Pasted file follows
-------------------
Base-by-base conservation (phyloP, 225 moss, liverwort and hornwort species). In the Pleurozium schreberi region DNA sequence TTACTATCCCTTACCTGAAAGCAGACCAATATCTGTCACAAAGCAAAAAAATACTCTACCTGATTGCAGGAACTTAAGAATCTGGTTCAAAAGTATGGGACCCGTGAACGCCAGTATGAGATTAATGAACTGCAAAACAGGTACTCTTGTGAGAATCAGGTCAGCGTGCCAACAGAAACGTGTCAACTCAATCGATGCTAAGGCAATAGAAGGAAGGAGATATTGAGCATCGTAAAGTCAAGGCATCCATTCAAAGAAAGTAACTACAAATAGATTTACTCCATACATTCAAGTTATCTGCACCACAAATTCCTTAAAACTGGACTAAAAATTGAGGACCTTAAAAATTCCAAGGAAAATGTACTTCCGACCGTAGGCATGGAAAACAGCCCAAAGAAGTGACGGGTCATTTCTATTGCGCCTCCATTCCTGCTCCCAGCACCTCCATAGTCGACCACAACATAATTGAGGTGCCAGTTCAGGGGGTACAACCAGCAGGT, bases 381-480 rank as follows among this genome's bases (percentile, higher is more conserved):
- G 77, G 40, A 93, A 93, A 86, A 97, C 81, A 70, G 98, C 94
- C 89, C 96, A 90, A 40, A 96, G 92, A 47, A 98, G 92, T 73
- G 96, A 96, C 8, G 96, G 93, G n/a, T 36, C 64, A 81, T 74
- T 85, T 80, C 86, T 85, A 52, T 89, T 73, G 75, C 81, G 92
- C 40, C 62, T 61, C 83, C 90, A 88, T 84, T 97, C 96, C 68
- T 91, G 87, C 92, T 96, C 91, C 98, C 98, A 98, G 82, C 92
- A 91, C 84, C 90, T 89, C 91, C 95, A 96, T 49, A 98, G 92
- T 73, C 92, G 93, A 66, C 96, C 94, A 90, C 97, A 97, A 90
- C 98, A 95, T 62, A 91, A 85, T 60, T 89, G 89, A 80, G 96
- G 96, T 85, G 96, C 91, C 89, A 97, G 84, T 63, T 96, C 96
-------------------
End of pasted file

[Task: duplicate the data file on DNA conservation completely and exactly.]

Base-by-base conservation (phyloP, 225 moss, liverwort and hornwort species). In the Pleurozium schreberi region DNA sequence TTACTATCCCTTACCTGAAAGCAGACCAATATCTGTCACAAAGCAAAAAAATACTCTACCTGATTGCAGGAACTTAAGAATCTGGTTCAAAAGTATGGGACCCGTGAACGCCAGTATGAGATTAATGAACTGCAAAACAGGTACTCTTGTGAGAATCAGGTCAGCGTGCCAACAGAAACGTGTCAACTCAATCGATGCTAAGGCAATAGAAGGAAGGAGATATTGAGCATCGTAAAGTCAAGGCATCCATTCAAAGAAAGTAACTACAAATAGATTTACTCCATACATTCAAGTTATCTGCACCACAAATTCCTTAAAACTGGACTAAAAATTGAGGACCTTAAAAATTCCAAGGAAAATGTACTTCCGACCGTAGGCATGGAAAACAGCCCAAAGAAGTGACGGGTCATTTCTATTGCGCCTCCATTCCTGCTCCCAGCACCTCCATAGTCGACCACAACATAATTGAGGTGCCAGTTCAGGGGGTACAACCAGCAGGT, bases 381-480 rank as follows among this genome's bases (percentile, higher is more conserved):
- G 77, G 40, A 93, A 93, A 86, A 97, C 81, A 70, G 98, C 94
- C 89, C 96, A 90, A 40, A 96, G 92, A 47, A 98, G 92, T 73
- G 96, A 96, C 8, G 96, G 93, G n/a, T 36, C 64, A 81, T 74
- T 85, T 80, C 86, T 85, A 52, T 89, T 73, G 75, C 81, G 92
- C 40, C 62, T 61, C 83, C 90, A 88, T 84, T 97, C 96, C 68
- T 91, G 87, C 92, T 96, C 91, C 98, C 98, A 98, G 82, C 92
- A 91, C 84, C 90, T 89, C 91, C 95, A 96, T 49, A 98, G 92
- T 73, C 92, G 93, A 66, C 96, C 94, A 90, C 97, A 97, A 90
- C 98, A 95, T 62, A 91, A 85, T 60, T 89, G 89, A 80, G 96
- G 96, T 85, G 96, C 91, C 89, A 97, G 84, T 63, T 96, C 96